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Rising river levels disrupting services across the South

Flooding continues to damage the railway, with a number of lines affected by water and landslides. The River Thames is at record levels, and more heavy rain has been forecast from Tuesday with water levels expected to continue to rise.

Robin Gisby, managing director of Network Rail, said: “The Thames is rising now to levels not seen for many, many years. What I think is really significant, and it has got worse overnight, is Oxford down to the Thames Valley through Didcot, Reading, Maidenhead and into Paddington.

“This isn't now just flooding, this is groundwater. The land is so saturated we have got water rising up, just as much as flowing on to it. So it is difficult.”

Flooding in the Datchet area means trains are not able to run between Staines and Windsor & Eton Riverside stations, while the line from Oxford to Didcot is disrupted, but still running, with flooding at Hinksey.

Engineers have reported “good progress” at Dawlish, with work taking place around the tides. Rail sleepers have been cut away and placed across the bottom of the damaged section of track, reinforced with sprayed fast-drying concrete to form a temporary barrier to protect the sub-soil from further erosion.


But the stormy weather led to severe delays and disruption to services over the weekend.

Flooding on the Somerset Levels and an embankment landslip at Crewkerne led to cancelled services on Saturday. A limited service reopened between Exeter and Waterloo on Sunday afternoon, with trains operating at a reduced speed.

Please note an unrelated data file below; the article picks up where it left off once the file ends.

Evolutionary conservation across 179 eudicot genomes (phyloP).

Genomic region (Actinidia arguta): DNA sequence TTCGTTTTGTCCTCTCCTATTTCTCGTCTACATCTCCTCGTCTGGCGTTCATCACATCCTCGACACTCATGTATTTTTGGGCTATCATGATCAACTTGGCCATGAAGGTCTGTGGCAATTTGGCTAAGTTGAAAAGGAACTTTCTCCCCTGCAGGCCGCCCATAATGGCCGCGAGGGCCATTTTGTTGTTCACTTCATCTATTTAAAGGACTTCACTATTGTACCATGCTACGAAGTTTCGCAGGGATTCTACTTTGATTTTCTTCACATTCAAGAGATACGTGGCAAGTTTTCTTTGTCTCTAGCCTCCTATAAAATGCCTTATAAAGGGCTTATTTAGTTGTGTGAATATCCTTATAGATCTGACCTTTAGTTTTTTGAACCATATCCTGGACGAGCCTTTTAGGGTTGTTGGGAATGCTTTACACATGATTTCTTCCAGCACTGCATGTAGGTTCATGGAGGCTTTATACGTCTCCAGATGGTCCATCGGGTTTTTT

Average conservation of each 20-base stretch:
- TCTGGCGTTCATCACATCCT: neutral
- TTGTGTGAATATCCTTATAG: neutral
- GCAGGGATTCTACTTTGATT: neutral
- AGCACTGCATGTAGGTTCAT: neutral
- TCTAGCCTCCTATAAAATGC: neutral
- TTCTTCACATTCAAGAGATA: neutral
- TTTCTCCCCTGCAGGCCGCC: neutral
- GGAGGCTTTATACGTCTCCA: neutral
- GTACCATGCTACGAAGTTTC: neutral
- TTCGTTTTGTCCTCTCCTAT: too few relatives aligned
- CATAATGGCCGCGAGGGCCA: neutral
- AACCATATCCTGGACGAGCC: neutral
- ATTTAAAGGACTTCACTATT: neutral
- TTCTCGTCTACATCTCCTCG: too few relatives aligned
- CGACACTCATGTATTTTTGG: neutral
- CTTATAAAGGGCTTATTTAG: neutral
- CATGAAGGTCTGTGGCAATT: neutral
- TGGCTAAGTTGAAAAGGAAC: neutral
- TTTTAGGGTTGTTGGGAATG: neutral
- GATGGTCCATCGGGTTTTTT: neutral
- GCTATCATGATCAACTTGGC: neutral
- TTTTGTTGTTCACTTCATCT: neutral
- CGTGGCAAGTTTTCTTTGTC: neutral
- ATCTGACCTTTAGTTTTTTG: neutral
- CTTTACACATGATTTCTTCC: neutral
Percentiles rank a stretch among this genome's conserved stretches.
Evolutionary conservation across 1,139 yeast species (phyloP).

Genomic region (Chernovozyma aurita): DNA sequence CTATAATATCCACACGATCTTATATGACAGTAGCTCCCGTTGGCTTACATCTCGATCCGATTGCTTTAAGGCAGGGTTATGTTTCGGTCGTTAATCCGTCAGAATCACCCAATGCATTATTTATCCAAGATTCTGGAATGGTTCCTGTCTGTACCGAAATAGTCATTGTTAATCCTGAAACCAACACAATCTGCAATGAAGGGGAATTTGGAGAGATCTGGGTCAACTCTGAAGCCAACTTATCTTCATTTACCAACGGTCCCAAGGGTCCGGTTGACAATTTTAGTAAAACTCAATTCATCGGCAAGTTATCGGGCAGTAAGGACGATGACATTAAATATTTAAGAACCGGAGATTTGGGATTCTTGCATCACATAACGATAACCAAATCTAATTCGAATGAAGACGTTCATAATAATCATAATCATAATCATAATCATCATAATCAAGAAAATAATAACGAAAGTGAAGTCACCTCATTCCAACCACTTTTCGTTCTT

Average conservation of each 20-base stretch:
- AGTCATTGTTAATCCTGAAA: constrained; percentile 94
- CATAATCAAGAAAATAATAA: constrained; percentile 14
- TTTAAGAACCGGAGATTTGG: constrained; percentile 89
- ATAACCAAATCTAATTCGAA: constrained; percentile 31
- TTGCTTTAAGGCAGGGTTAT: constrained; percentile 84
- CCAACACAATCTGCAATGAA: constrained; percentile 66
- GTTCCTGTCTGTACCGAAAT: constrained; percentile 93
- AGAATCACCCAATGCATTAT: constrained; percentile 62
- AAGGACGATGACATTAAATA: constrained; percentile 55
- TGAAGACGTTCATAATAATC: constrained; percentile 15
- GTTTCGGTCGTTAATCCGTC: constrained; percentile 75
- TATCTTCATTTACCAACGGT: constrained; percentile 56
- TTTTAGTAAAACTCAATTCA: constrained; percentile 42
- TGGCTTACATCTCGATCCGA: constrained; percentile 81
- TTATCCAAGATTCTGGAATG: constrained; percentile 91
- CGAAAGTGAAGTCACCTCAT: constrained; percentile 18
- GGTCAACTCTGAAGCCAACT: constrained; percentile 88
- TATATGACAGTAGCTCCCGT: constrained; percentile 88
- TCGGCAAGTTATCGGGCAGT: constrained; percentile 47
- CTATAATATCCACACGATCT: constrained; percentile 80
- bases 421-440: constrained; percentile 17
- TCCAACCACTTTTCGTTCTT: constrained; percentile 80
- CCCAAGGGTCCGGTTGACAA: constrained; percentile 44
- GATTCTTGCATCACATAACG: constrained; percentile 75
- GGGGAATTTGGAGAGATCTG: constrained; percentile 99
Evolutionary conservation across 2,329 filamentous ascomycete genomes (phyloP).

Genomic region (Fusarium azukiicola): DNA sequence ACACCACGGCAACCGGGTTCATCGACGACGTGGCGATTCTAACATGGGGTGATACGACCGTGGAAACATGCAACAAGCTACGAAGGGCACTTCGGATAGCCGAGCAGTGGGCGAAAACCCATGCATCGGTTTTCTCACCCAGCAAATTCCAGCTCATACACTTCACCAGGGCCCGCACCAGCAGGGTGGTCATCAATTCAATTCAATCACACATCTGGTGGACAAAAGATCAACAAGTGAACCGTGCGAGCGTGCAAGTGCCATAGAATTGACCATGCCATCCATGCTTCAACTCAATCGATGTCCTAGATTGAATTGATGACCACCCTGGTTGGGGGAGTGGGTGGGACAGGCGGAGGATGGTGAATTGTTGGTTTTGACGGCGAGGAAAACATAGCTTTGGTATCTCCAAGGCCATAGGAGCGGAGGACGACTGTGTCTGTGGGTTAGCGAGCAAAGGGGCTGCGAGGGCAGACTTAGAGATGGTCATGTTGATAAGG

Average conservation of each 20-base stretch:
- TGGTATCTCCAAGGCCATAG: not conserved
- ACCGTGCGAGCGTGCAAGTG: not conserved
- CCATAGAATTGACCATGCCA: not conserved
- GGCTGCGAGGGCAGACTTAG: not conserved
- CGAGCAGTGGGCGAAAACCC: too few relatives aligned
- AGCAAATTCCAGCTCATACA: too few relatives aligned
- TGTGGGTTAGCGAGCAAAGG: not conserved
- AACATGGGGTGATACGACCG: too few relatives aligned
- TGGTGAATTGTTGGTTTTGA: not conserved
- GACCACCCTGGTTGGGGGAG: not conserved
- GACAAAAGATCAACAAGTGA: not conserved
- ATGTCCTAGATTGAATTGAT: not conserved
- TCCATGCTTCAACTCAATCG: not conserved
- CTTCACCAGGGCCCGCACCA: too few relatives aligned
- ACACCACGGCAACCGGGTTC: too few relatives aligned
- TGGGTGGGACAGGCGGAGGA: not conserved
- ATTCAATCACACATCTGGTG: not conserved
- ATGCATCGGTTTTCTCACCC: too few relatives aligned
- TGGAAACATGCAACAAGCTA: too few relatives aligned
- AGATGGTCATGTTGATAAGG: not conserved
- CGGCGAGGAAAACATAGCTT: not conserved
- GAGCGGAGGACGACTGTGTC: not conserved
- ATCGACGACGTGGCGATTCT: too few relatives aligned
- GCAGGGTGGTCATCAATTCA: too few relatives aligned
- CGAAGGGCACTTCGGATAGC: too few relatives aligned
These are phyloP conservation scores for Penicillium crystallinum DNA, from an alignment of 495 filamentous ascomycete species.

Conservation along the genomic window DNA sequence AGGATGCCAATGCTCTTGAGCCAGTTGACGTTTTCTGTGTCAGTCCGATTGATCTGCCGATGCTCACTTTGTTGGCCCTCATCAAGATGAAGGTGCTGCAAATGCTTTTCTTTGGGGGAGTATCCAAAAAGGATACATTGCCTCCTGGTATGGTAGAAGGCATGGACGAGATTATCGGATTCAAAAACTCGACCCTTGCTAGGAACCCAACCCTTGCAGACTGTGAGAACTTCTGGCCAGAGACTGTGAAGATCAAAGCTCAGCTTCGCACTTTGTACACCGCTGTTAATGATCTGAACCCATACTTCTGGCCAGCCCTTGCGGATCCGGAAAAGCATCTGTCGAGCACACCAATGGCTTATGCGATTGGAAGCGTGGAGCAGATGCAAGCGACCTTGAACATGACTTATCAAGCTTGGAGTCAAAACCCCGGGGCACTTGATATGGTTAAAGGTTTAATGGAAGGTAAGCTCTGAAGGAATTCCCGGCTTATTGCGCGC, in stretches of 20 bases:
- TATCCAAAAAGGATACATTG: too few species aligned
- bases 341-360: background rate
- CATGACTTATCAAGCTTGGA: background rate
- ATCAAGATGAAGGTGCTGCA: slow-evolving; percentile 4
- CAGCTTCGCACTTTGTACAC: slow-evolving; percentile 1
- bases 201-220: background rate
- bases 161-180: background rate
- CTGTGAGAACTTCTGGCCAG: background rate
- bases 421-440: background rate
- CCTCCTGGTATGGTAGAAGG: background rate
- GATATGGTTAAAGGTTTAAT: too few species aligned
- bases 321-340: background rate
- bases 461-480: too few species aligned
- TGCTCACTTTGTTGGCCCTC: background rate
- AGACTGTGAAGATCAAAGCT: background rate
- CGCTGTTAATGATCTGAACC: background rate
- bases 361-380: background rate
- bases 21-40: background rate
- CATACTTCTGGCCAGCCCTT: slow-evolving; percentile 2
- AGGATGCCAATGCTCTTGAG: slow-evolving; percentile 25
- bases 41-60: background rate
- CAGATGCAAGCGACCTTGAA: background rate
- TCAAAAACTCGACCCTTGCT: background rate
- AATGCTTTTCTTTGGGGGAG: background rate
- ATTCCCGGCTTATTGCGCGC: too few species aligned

A number of routes in Somerset are still beneath water, and are being monitored by Network Rail engineers. The line through Bridgwater remains closed. Water is being pumped out of the Somerset Levels to try and protect properties and the government has said that dredging will start as soon as the waters recede enough for it to be safe to do so.

bridgwater 08feb4

Another COBR meeting was held yesterday to try to develop a long-term plan for flood protection. Prime Minister David Cameron said on Sunday: “With significant disruption to rail lines across the South, but particularly in the South West, I have asked Network Rail to closely monitor the situation and do whatever it takes to restore the lines.”

Pete Fox, head of strategy and investment at the Environment Agency, said: “The weather continues to be hugely challenging, with further wind and waves threatening the south west coast and even more rain threatening to cause flooding along the Thames and rivers across the south west, central and southern England.”

Rail union RMT said that job cuts were hampering the flood efforts on the railway. General secretary Bob Crow said: “The government must be forced to recognise that the magnificent effort across our railways this morning is hampered by cuts that have axed over a thousand track workers jobs and slashed investment in maintenance and equipment in recent years with far worse to come as the Tory-led government presses on with its McNulty Rail Review cuts.

“There is a backlog of half a billion pounds worth of maintenance works in key areas like drainage and embankments alone that we are paying a heavy price for today.”

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